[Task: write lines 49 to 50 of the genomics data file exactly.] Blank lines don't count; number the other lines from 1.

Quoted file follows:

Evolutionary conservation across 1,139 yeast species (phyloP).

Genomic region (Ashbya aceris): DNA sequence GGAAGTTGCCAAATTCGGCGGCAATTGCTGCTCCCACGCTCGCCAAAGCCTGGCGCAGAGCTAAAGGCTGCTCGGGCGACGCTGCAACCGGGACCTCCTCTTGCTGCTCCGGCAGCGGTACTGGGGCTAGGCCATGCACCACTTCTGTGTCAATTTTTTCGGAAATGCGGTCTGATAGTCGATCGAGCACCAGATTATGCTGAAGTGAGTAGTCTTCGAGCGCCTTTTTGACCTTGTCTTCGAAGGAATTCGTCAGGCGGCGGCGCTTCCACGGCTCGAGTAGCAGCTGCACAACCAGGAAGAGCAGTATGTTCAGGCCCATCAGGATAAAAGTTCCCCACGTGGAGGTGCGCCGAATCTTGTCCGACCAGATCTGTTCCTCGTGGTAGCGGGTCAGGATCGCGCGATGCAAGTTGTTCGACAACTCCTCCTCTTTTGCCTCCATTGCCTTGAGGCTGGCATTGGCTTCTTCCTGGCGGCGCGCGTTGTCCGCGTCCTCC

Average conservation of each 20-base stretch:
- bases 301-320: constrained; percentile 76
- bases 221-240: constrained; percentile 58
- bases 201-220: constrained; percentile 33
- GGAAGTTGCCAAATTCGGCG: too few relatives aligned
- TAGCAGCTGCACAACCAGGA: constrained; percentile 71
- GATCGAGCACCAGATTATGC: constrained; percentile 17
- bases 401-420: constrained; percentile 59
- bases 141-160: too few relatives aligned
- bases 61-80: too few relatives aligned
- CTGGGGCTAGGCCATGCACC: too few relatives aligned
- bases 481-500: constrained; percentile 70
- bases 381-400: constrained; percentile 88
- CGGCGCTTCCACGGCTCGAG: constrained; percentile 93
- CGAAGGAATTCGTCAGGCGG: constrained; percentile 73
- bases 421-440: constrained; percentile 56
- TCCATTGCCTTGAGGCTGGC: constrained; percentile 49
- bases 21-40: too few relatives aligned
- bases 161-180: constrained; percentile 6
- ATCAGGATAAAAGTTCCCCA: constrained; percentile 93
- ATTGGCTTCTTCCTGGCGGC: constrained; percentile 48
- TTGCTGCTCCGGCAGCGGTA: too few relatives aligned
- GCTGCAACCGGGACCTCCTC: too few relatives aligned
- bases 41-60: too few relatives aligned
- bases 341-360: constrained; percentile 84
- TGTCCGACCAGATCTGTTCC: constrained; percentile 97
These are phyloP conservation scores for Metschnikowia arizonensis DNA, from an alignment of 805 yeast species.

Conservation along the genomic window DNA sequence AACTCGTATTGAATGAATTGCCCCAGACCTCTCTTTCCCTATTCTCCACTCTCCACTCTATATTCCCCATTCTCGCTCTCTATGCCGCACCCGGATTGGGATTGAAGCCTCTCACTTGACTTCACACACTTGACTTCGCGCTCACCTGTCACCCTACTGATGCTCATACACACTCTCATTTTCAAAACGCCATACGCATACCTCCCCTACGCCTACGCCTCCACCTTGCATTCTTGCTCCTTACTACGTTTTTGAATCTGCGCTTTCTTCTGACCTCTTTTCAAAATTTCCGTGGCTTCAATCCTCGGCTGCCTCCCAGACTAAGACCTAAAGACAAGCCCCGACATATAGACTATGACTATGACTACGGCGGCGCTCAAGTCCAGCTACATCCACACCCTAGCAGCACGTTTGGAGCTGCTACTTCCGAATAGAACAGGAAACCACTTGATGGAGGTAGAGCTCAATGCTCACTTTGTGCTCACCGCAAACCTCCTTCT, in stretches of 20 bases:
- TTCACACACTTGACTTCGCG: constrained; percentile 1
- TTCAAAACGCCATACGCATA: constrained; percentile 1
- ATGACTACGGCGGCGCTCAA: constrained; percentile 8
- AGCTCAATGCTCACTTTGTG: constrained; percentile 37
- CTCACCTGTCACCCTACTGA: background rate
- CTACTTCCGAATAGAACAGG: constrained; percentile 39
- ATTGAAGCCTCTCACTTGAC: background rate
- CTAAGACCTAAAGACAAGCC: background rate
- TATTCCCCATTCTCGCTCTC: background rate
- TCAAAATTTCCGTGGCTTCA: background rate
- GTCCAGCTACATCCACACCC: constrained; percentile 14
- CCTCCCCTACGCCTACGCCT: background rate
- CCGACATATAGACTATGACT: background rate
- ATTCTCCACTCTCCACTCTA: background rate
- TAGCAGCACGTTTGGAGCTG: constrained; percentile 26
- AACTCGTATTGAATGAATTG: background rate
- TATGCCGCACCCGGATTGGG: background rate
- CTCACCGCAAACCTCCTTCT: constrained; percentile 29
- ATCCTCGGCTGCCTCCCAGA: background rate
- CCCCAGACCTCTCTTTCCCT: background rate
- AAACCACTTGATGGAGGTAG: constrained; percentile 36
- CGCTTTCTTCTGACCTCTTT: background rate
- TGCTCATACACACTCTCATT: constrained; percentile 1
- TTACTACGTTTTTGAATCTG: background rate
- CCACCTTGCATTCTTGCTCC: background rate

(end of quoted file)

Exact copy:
- ATCCTCGGCTGCCTCCCAGA: background rate
- CCCCAGACCTCTCTTTCCCT: background rate